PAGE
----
I was fortunate to attend the 6th International Symposium on Chemosynthesis-Based Ecosystems (CBE6 – http://cbe2017.org), hosted by Woods Hole Oceanographic Institution (Boston, USA), thanks to a generous travel award from the Deep-Sea Biology Society. As this was my first international conference, I travelled to Boston as a very nervous PhD student, about to deliver my first conference talk and also present a poster. I am pleased to report, thanks to a warm welcome and continued support from the chemosynthesis-based ecosystem research community, that I return a more confident speaker and scientist!
After attending a thought-provoking meeting of the Deep-Ocean Stewardship Initiative (DOSI – http://dosi-project.org), I attended a public talk given by Dr Robert Ballard (http://www.whoi.edu/darklife) – an inspirational account of the early years of exploration that resulted in the discovery of life surviving without sunlight, thousands of metres below the sea surface, 40 years ago. The next day, I gave my talk on ‘Contributions of rare and common species to the functional diversity of basalt-hosted tubeworm bush communities from the Juan de Fuca Ridge’, summarising the research I have been working on for my PhD with Dr Amanda Bates and Professor Verena Tunnicliffe – soon to be submitted for publication.
I had positive and helpful feedback on my talk and thoroughly enjoyed learning about the breadth and depth of other research shared during talks and posters throughout the symposium. For information on talks and speakers, I would recommend checking Twitter for #CBE6 as there were some great summary tweets sent out by members of the Deep-Sea Biology Society! Later in the week, I presented a poster on work being developed by the sFDvent working group (https://www.idiv.de/?id=423) and an international team of collaborators. The sFDvent group aim to compile the world’s first global trait database for hydrothermal vent fauna with help from contributors across the globe. The poster session at CBE6 provided an excellent opportunity to explain the project to those that might have appropriate data and expertise and to make a final call for contributions, ahead of the assembly of version one of this database (with a deadline on 29th September 2017).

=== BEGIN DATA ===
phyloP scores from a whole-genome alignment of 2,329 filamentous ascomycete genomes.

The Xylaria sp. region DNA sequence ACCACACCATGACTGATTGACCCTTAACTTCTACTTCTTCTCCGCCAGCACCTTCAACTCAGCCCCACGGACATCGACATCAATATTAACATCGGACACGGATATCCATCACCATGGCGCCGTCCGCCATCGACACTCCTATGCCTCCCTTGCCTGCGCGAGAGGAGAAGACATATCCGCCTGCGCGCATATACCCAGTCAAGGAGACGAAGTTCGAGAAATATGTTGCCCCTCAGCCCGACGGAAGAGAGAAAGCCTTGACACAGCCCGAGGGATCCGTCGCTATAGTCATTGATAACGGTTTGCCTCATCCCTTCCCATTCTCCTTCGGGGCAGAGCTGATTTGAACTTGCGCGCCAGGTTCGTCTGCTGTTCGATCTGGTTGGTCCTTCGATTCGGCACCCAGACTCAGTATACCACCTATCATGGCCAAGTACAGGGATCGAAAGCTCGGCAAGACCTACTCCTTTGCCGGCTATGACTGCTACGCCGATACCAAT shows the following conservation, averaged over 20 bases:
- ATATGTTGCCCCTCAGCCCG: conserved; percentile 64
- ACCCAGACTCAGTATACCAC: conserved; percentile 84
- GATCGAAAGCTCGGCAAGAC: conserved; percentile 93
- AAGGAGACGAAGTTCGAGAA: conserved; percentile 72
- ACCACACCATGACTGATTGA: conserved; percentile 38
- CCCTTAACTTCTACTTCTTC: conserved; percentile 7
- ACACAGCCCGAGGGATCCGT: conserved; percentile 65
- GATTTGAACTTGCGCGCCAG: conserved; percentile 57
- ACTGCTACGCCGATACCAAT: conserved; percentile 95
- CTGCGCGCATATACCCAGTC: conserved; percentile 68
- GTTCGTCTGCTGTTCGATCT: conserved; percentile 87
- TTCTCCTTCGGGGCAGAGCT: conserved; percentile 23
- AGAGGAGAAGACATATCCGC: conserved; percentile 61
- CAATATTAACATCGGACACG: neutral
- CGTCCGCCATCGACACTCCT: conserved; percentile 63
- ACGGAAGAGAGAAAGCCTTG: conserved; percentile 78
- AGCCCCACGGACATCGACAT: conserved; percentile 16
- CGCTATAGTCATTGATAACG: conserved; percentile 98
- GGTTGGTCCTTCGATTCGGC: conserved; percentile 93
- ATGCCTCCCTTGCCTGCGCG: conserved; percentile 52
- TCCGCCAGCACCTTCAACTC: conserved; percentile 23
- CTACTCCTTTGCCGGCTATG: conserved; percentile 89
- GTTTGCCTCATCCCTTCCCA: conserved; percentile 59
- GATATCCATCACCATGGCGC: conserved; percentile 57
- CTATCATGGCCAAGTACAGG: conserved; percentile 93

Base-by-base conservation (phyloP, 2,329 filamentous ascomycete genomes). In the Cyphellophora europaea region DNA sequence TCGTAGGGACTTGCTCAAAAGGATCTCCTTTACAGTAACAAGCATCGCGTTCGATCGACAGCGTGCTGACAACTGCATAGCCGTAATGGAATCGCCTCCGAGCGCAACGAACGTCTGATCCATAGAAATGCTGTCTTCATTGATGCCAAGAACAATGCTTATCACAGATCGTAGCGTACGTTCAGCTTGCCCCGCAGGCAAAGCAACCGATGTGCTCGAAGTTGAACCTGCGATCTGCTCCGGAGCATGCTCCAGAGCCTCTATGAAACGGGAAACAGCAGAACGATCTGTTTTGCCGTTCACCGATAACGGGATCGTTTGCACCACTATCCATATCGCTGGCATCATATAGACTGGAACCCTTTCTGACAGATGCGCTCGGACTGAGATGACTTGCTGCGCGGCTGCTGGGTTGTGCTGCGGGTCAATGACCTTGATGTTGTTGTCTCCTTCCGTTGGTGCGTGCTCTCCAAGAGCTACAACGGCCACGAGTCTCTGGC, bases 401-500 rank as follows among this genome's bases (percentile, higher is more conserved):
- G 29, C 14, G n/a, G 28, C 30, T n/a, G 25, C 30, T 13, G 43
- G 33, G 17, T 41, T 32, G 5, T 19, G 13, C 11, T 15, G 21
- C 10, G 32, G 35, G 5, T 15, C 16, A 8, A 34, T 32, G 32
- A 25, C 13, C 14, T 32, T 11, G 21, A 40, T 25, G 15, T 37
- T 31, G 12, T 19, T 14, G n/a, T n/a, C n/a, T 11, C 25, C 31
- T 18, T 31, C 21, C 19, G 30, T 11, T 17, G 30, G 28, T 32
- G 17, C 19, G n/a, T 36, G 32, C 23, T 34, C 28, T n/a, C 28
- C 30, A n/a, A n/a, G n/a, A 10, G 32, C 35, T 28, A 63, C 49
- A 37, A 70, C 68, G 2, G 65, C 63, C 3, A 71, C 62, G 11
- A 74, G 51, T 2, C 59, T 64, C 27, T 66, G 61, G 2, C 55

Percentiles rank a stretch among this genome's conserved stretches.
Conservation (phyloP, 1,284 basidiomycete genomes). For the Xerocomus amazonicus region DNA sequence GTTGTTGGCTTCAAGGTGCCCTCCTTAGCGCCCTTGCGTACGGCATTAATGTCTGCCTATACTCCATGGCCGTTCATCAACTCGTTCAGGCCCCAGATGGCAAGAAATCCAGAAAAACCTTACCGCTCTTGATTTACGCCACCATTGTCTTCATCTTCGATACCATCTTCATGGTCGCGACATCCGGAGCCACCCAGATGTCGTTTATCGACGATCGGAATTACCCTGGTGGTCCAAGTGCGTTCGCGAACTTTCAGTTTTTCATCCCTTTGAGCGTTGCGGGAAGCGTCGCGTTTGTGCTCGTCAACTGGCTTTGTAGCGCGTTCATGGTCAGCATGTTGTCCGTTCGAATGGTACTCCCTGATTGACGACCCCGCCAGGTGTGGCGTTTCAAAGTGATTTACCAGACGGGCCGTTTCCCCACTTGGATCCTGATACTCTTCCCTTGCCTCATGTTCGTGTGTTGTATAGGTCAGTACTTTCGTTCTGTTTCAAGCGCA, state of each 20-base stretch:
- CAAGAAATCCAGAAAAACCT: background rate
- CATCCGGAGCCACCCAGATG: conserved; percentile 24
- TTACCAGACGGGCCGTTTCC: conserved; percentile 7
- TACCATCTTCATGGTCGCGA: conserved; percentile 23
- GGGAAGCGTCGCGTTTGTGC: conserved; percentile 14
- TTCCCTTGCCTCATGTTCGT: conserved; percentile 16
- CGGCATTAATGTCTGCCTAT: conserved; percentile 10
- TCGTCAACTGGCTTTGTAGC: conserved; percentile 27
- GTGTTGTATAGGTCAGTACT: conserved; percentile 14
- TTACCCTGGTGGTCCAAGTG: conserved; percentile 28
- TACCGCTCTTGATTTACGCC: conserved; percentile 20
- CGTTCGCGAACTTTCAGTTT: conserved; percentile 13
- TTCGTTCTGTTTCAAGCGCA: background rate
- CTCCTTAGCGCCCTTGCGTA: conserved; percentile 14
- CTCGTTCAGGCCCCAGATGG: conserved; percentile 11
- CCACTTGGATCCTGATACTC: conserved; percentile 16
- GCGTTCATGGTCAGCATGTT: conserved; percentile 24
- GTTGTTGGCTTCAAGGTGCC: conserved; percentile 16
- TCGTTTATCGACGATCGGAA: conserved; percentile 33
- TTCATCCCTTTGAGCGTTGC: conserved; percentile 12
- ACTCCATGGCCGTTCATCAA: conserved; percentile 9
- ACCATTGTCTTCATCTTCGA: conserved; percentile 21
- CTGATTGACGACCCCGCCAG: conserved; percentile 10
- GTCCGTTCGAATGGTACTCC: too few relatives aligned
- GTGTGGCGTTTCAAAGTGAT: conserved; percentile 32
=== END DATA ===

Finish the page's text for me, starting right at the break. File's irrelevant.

At the end of the conference, I was shocked and thrilled to find that I had been awarded ‘Best Student Talk’ by the Deep-Sea Biology Society!
In conclusion, I can say without doubt that my experience at CBE6 was incredibly interesting (with many future research avenues to explore during and after my PhD), very busy, and empowering too – taking me from a nervous ‘newbie’ to a more confident member of the research community. I would therefore like to say thank you to the Deep-Sea Biology Society for supporting my attendance at this Symposium and to its members for making me feel so welcome in the deep-sea research community.